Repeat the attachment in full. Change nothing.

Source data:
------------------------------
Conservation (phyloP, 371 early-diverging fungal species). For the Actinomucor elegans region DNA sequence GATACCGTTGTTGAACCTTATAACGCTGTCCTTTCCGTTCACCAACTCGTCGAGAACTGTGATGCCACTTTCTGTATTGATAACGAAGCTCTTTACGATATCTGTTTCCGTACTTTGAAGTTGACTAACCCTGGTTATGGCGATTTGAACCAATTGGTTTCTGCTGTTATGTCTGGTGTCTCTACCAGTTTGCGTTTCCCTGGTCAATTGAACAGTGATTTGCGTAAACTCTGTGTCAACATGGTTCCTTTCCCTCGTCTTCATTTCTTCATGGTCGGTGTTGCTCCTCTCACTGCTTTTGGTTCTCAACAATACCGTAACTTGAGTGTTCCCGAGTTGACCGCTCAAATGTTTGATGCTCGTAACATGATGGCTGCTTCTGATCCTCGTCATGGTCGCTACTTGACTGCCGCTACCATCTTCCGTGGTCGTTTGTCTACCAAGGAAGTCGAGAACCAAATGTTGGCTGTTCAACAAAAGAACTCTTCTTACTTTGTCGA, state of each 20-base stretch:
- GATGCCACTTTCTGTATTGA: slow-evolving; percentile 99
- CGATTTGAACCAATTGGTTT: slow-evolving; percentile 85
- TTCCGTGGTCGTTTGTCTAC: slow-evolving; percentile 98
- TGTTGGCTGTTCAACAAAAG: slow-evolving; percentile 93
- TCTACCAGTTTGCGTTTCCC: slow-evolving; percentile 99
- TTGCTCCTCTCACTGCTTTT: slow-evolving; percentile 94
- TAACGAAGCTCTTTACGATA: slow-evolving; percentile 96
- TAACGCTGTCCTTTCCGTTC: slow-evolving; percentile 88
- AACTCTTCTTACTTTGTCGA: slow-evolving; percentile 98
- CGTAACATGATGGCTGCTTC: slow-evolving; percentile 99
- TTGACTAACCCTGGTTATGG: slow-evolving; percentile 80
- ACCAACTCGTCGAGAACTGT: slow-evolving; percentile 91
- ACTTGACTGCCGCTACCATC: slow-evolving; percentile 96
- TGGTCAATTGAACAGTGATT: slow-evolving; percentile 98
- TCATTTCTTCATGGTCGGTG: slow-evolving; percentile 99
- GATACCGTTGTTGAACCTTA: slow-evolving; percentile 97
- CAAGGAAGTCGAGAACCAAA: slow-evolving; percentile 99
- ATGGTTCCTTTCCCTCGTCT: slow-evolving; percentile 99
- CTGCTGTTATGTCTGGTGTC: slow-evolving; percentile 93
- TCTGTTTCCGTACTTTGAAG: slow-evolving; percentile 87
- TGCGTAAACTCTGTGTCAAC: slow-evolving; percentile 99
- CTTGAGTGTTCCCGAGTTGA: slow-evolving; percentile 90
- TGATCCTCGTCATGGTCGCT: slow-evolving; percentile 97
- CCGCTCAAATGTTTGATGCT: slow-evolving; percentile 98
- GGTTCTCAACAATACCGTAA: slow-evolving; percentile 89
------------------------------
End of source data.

Conservation (phyloP, 371 early-diverging fungal species). For the Actinomucor elegans region DNA sequence GATACCGTTGTTGAACCTTATAACGCTGTCCTTTCCGTTCACCAACTCGTCGAGAACTGTGATGCCACTTTCTGTATTGATAACGAAGCTCTTTACGATATCTGTTTCCGTACTTTGAAGTTGACTAACCCTGGTTATGGCGATTTGAACCAATTGGTTTCTGCTGTTATGTCTGGTGTCTCTACCAGTTTGCGTTTCCCTGGTCAATTGAACAGTGATTTGCGTAAACTCTGTGTCAACATGGTTCCTTTCCCTCGTCTTCATTTCTTCATGGTCGGTGTTGCTCCTCTCACTGCTTTTGGTTCTCAACAATACCGTAACTTGAGTGTTCCCGAGTTGACCGCTCAAATGTTTGATGCTCGTAACATGATGGCTGCTTCTGATCCTCGTCATGGTCGCTACTTGACTGCCGCTACCATCTTCCGTGGTCGTTTGTCTACCAAGGAAGTCGAGAACCAAATGTTGGCTGTTCAACAAAAGAACTCTTCTTACTTTGTCGA, state of each 20-base stretch:
- GATGCCACTTTCTGTATTGA: slow-evolving; percentile 99
- CGATTTGAACCAATTGGTTT: slow-evolving; percentile 85
- TTCCGTGGTCGTTTGTCTAC: slow-evolving; percentile 98
- TGTTGGCTGTTCAACAAAAG: slow-evolving; percentile 93
- TCTACCAGTTTGCGTTTCCC: slow-evolving; percentile 99
- TTGCTCCTCTCACTGCTTTT: slow-evolving; percentile 94
- TAACGAAGCTCTTTACGATA: slow-evolving; percentile 96
- TAACGCTGTCCTTTCCGTTC: slow-evolving; percentile 88
- AACTCTTCTTACTTTGTCGA: slow-evolving; percentile 98
- CGTAACATGATGGCTGCTTC: slow-evolving; percentile 99
- TTGACTAACCCTGGTTATGG: slow-evolving; percentile 80
- ACCAACTCGTCGAGAACTGT: slow-evolving; percentile 91
- ACTTGACTGCCGCTACCATC: slow-evolving; percentile 96
- TGGTCAATTGAACAGTGATT: slow-evolving; percentile 98
- TCATTTCTTCATGGTCGGTG: slow-evolving; percentile 99
- GATACCGTTGTTGAACCTTA: slow-evolving; percentile 97
- CAAGGAAGTCGAGAACCAAA: slow-evolving; percentile 99
- ATGGTTCCTTTCCCTCGTCT: slow-evolving; percentile 99
- CTGCTGTTATGTCTGGTGTC: slow-evolving; percentile 93
- TCTGTTTCCGTACTTTGAAG: slow-evolving; percentile 87
- TGCGTAAACTCTGTGTCAAC: slow-evolving; percentile 99
- CTTGAGTGTTCCCGAGTTGA: slow-evolving; percentile 90
- TGATCCTCGTCATGGTCGCT: slow-evolving; percentile 97
- CCGCTCAAATGTTTGATGCT: slow-evolving; percentile 98
- GGTTCTCAACAATACCGTAA: slow-evolving; percentile 89